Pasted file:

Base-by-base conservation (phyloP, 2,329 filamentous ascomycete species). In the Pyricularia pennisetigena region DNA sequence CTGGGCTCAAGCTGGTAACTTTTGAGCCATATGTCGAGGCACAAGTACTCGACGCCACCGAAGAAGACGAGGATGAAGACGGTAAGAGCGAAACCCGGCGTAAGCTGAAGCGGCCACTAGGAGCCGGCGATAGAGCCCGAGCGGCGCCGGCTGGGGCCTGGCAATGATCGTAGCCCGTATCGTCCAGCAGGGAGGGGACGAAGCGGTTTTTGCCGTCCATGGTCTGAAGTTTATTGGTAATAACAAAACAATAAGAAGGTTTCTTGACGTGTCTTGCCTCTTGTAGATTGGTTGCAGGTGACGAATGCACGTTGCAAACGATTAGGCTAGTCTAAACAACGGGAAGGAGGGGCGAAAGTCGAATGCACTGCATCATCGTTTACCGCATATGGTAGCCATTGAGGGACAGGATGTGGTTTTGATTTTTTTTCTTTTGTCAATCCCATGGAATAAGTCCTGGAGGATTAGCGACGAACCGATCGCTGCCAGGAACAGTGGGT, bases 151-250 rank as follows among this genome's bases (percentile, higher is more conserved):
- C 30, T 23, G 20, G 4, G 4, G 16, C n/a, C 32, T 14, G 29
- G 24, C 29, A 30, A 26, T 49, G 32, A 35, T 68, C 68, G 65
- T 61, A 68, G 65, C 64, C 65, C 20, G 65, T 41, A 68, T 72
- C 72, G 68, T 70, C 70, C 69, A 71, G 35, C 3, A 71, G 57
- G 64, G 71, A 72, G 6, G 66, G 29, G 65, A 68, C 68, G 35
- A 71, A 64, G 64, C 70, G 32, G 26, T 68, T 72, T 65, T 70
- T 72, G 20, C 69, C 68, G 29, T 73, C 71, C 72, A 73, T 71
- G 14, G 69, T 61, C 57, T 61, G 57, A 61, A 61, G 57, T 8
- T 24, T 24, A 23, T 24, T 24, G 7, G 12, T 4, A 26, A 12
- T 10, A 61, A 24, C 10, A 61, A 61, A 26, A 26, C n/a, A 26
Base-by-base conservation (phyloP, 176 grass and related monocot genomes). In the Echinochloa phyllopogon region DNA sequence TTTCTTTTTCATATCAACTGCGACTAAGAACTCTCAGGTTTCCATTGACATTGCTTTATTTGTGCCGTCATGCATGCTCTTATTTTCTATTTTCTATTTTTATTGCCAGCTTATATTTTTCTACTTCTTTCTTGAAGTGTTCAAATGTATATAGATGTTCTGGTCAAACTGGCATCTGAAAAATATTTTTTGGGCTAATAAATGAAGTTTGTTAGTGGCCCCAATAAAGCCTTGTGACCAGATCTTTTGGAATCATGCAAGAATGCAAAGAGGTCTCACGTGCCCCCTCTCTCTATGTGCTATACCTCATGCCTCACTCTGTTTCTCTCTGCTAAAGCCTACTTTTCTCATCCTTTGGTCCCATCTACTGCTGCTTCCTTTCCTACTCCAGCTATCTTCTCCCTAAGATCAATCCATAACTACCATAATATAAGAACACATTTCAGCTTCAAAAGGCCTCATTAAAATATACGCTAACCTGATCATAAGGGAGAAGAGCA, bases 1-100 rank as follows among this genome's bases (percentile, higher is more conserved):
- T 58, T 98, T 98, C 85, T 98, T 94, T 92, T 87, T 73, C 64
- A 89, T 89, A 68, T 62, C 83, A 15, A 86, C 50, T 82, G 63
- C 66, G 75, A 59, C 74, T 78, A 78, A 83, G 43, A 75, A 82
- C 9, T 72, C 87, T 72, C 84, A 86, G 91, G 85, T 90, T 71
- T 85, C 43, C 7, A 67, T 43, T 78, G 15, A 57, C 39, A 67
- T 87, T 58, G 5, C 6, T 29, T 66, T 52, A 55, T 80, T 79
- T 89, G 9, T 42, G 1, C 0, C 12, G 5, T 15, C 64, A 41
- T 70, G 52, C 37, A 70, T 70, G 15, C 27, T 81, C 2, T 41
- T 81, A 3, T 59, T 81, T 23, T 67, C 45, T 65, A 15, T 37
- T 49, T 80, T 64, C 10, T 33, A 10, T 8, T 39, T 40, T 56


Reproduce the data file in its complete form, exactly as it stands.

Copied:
Base-by-base conservation (phyloP, 2,329 filamentous ascomycete species). In the Pyricularia pennisetigena region DNA sequence CTGGGCTCAAGCTGGTAACTTTTGAGCCATATGTCGAGGCACAAGTACTCGACGCCACCGAAGAAGACGAGGATGAAGACGGTAAGAGCGAAACCCGGCGTAAGCTGAAGCGGCCACTAGGAGCCGGCGATAGAGCCCGAGCGGCGCCGGCTGGGGCCTGGCAATGATCGTAGCCCGTATCGTCCAGCAGGGAGGGGACGAAGCGGTTTTTGCCGTCCATGGTCTGAAGTTTATTGGTAATAACAAAACAATAAGAAGGTTTCTTGACGTGTCTTGCCTCTTGTAGATTGGTTGCAGGTGACGAATGCACGTTGCAAACGATTAGGCTAGTCTAAACAACGGGAAGGAGGGGCGAAAGTCGAATGCACTGCATCATCGTTTACCGCATATGGTAGCCATTGAGGGACAGGATGTGGTTTTGATTTTTTTTCTTTTGTCAATCCCATGGAATAAGTCCTGGAGGATTAGCGACGAACCGATCGCTGCCAGGAACAGTGGGT, bases 151-250 rank as follows among this genome's bases (percentile, higher is more conserved):
- C 30, T 23, G 20, G 4, G 4, G 16, C n/a, C 32, T 14, G 29
- G 24, C 29, A 30, A 26, T 49, G 32, A 35, T 68, C 68, G 65
- T 61, A 68, G 65, C 64, C 65, C 20, G 65, T 41, A 68, T 72
- C 72, G 68, T 70, C 70, C 69, A 71, G 35, C 3, A 71, G 57
- G 64, G 71, A 72, G 6, G 66, G 29, G 65, A 68, C 68, G 35
- A 71, A 64, G 64, C 70, G 32, G 26, T 68, T 72, T 65, T 70
- T 72, G 20, C 69, C 68, G 29, T 73, C 71, C 72, A 73, T 71
- G 14, G 69, T 61, C 57, T 61, G 57, A 61, A 61, G 57, T 8
- T 24, T 24, A 23, T 24, T 24, G 7, G 12, T 4, A 26, A 12
- T 10, A 61, A 24, C 10, A 61, A 61, A 26, A 26, C n/a, A 26
Base-by-base conservation (phyloP, 176 grass and related monocot genomes). In the Echinochloa phyllopogon region DNA sequence TTTCTTTTTCATATCAACTGCGACTAAGAACTCTCAGGTTTCCATTGACATTGCTTTATTTGTGCCGTCATGCATGCTCTTATTTTCTATTTTCTATTTTTATTGCCAGCTTATATTTTTCTACTTCTTTCTTGAAGTGTTCAAATGTATATAGATGTTCTGGTCAAACTGGCATCTGAAAAATATTTTTTGGGCTAATAAATGAAGTTTGTTAGTGGCCCCAATAAAGCCTTGTGACCAGATCTTTTGGAATCATGCAAGAATGCAAAGAGGTCTCACGTGCCCCCTCTCTCTATGTGCTATACCTCATGCCTCACTCTGTTTCTCTCTGCTAAAGCCTACTTTTCTCATCCTTTGGTCCCATCTACTGCTGCTTCCTTTCCTACTCCAGCTATCTTCTCCCTAAGATCAATCCATAACTACCATAATATAAGAACACATTTCAGCTTCAAAAGGCCTCATTAAAATATACGCTAACCTGATCATAAGGGAGAAGAGCA, bases 1-100 rank as follows among this genome's bases (percentile, higher is more conserved):
- T 58, T 98, T 98, C 85, T 98, T 94, T 92, T 87, T 73, C 64
- A 89, T 89, A 68, T 62, C 83, A 15, A 86, C 50, T 82, G 63
- C 66, G 75, A 59, C 74, T 78, A 78, A 83, G 43, A 75, A 82
- C 9, T 72, C 87, T 72, C 84, A 86, G 91, G 85, T 90, T 71
- T 85, C 43, C 7, A 67, T 43, T 78, G 15, A 57, C 39, A 67
- T 87, T 58, G 5, C 6, T 29, T 66, T 52, A 55, T 80, T 79
- T 89, G 9, T 42, G 1, C 0, C 12, G 5, T 15, C 64, A 41
- T 70, G 52, C 37, A 70, T 70, G 15, C 27, T 81, C 2, T 41
- T 81, A 3, T 59, T 81, T 23, T 67, C 45, T 65, A 15, T 37
- T 49, T 80, T 64, C 10, T 33, A 10, T 8, T 39, T 40, T 56